The lawsuit alleges that the state is violating the US Constitution with its Federal Public Lands law, passed in October 2017, that gives the state's land commission the chance to buy federal land before the US government tries to hand it over to a private entity, according to McClatchy. The law went into effect January 1.
The suit cites the US Constitution's Supremacy Clause, which states that when a state law conflicts with a federal law, the federal law has overriding power.
"California has once again passed an extreme statute, found in no other state, to obstruct the federal government," Jesse Panuccio, the Justice Department's associate attorney general, telling reporters according to Reuters, "this time by interfering with the conveyance of federal land."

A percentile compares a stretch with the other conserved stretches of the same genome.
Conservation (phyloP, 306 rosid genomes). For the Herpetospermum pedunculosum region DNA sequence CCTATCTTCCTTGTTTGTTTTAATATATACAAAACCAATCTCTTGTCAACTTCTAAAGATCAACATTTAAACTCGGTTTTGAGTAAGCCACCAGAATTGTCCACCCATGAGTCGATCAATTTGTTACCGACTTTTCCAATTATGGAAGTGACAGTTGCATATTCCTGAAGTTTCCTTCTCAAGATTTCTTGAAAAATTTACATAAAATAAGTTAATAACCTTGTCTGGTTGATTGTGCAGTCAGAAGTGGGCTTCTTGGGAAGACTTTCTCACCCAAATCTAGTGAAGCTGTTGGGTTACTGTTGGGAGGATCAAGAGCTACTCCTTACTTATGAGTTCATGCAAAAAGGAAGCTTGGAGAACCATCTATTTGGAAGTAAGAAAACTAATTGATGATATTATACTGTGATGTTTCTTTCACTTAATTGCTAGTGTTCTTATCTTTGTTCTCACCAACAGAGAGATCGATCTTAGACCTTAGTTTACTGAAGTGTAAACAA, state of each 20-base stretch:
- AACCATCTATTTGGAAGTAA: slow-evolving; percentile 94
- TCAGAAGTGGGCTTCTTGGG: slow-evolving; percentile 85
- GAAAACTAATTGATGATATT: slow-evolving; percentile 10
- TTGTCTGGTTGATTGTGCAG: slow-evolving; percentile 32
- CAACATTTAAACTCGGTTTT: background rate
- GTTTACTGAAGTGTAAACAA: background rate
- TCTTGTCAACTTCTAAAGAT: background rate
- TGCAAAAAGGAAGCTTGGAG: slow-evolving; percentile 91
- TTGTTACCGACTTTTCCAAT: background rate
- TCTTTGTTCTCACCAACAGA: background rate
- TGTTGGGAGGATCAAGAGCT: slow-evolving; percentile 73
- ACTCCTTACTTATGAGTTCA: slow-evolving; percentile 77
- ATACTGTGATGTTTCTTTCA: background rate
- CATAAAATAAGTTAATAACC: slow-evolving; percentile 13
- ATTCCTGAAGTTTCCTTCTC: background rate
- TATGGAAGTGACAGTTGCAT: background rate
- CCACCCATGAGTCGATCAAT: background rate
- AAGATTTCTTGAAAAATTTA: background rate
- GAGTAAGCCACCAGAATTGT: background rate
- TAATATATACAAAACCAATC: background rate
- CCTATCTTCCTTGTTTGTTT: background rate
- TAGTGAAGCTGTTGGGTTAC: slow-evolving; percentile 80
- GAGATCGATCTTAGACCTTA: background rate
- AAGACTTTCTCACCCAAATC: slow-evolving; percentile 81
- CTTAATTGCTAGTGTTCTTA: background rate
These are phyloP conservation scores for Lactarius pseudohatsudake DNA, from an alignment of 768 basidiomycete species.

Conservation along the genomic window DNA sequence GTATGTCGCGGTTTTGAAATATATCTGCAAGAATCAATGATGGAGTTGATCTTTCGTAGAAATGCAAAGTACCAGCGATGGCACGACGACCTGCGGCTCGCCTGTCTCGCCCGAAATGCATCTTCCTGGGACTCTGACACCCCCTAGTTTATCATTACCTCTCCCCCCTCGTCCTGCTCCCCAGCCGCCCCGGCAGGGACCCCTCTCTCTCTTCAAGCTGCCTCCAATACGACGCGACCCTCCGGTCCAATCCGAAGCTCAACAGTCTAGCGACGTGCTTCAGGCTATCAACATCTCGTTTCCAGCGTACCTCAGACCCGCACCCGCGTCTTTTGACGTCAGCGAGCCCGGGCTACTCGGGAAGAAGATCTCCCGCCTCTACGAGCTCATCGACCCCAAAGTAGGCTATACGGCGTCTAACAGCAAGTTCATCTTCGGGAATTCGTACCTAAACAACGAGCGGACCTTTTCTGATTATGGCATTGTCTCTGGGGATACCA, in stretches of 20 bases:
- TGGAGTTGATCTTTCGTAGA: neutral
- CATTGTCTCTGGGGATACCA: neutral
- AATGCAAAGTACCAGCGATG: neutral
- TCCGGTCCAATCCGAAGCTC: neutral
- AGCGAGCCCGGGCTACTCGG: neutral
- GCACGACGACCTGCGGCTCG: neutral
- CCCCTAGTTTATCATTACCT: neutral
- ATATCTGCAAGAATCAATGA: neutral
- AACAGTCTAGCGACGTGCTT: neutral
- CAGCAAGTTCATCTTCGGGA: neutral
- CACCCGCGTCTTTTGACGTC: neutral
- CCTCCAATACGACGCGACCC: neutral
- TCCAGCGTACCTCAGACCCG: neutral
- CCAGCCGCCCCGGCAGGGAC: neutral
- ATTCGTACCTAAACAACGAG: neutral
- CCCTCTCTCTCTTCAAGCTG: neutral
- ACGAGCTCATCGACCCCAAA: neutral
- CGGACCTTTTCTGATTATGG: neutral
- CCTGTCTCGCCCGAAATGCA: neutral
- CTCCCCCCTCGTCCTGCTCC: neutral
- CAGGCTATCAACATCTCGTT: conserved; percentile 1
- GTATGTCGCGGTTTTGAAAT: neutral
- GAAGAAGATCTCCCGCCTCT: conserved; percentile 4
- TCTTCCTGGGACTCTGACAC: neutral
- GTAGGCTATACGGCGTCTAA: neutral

"This is another example of California ignoring federal laws," he added.
Speaking to the Washington Post, US Attorney General Jeff Sessions said in a statement that "the Constitution empowers the federal government — not state legislatures — to decide when and how federal lands are sold."
"California was admitted to the Union upon the express condition that it would never interfere with the disposal of federal law. And yet, once again, the California legislature has enacted an extreme law attempting to frustrating federal policy," he added.
The department's lawsuit comes a month after it sued California in an attempt to challenge the state's immigration laws. That suit is ongoing.